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Upon viewing Inherit the Wind, the audience leaves Jerome Lawrence and Robert Lee’s play with such a conflict of emotions due to the playwrights’ constant changing of the audience’s perspective on Brady’s character, and through the transformation of his personality from hubris to delusion, and finally to a sense of broken realisation, the audience leaves the play with such a wheel of opinions that it is difficult to interpret Brady’s character as a whole throughout the play. The playwrights convey Brady to the audience, in the first parts of the play, as arrogant and proud; this initial sense of grandiloquence and self-confidence creates an elevated aura about Brady, thus making his fall from greatness all the more pronounced, whilst maximising the contrast of his personality in the former to the latter parts of the play.
The playwrights achieve such effects by creating anticipation to the arrival of Brady through the anxiety and excitement of the townsfolk, manifesting itself in their conversations, such as ‘Imagine. Matthew Harrison Brady comin’ here … I seen him once,’ thus immersing the audience into the townsfolk’s almost godly opinion of Brady, conveyed by the proudness and incredulity of having ‘seen him once.’ Upon his arrival, the townsfolk’s opinions of Brady seem to be vindicated through the eloquence and appeal of his speech, described as ‘When Brady speaks, there can be no doubt of his personal magnetism,’ made more vivid by contrast of the clumsiness of the Mayor’s speech, ‘Mr. President Wilson wouldn’t never have got to the White House,’ using the obtuseness of the double negative and colloquialism to paint Brady in an even greater light. Brady is set up from the outset as conceited and self-obsessed by the playwrights on account of his attitude that he will without doubt win the trial, contrasted with the sympathy the audience feel for the modest and shy Bert Cates, whose language, ‘(Trying to cheer [Rachel] up) You know something funny? … you’d better not tell anyone how cool it is down there, or we’ll have a crime wave ever summer,’ is light-hearted and humane, despite being in a troubling situation, thus providing a sharp contrast to the self-centred and arrogant Brady. Despite the audience’s initial opinion of Brady’s strong reputation and ability as a speaker, the grandiloquence and hubris of his fighting calls that ‘the whole world will be watching our victory over Drummond,’ is somewhat undermined by his bathetic over-indulgence in food – ‘it would be a pity to see them go to waste,’ – leaving the audience’s high view of Brady’s charisma and reputation as an orator dented, and an impression of materialism and the dramatic irony of his and the Bible’s hypocrisy hinted, as Scene 1 draws to a close.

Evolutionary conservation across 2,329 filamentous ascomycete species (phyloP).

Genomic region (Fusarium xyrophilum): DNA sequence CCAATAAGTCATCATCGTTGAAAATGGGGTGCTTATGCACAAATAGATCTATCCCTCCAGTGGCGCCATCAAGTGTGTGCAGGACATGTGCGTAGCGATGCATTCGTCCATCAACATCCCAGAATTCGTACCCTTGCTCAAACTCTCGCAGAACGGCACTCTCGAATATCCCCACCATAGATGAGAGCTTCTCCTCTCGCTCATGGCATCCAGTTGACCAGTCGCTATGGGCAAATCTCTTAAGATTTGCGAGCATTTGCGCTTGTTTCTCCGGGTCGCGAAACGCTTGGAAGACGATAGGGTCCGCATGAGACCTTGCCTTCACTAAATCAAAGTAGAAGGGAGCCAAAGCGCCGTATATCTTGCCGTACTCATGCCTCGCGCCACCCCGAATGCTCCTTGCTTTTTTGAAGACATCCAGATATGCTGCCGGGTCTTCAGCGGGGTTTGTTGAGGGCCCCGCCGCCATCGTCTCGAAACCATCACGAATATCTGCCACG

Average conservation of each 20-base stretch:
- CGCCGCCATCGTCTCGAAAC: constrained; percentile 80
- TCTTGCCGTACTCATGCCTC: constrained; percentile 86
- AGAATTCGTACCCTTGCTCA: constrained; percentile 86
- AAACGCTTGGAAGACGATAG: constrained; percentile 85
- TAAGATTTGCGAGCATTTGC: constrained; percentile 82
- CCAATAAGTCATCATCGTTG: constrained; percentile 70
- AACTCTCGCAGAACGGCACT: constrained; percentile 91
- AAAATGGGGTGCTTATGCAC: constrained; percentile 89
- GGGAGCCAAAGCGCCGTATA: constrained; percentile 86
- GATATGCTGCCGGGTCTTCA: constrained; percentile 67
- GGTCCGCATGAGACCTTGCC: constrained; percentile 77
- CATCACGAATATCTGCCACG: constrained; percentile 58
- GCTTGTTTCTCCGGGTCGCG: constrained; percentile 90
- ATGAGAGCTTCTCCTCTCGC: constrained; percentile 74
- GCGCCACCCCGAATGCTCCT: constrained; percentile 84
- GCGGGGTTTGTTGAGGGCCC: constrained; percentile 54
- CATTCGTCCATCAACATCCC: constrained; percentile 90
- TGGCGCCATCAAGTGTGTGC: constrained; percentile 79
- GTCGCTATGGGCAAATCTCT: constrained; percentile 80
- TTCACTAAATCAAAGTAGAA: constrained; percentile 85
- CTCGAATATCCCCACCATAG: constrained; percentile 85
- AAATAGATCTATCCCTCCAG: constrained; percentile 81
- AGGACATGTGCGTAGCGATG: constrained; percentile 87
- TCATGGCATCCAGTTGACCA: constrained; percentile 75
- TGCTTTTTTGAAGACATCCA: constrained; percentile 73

As the narrative progresses, the trial itself sees the audience’s support of Drummond and Cates heighten due to the consideration and morality of the former whilst in court, compared to the patronising and sly methods employed by Matthew Harrison Brady. The immediate contrast of personalities is displayed in the opening stage directions of Scene 2 between the modesty and candour of ‘Cates sits beside Drummond at a counsel table,’ compared to ‘Brady sits grandly at another table,’ immediately displaying his arrogance, whilst ‘fanning himself with benign self-assurance,’ utilises dramatic irony to paint a picture of Brady’s false confidence and haughtiness, thus making more pronounced the audience’s opinion of Brady’s foolishness. The trial manifests the humility and kindness of Drummond and the lack thereof of Brady. When Howard is called to the stand in Act 2, Scene 1, he is described as ‘wretched in a starched collar and Sunday suit,’ and thus nervous about the prospect of appearing in court. Brady’s mannerisms and speech when talking to Howard are, especially when contrasted with Drummond, sly and harsh. Brady twists Howard by saying, ‘Along with the dogs and cattle in the field: did he say that?’ thus putting words into Howard’s mouth, much to the disapproval of Drummond – ‘about to protest against prompting the witness,’ – yet Brady’s slyness is further manifested in, ‘(Howard gulps. Brady points at the boy.) I tell you, if this law is not upheld, this boy will become one of a generation,’ which adds to the audience’s view of Brady a sense of heartlessness and insensitivity through his ‘pointing’ at a young and terrified child, all just to try and further his case to the court. This view is furthered when contrasted to Drummond’s mannerisms with Howard – ‘He punches Howard’s right arm playfully,’ and, ‘Drummond turns back to the boy in a pleasantly familiar manner,’ – providing a sharp contrast between the kind and personable Drummond and the harsh and unethical Brady.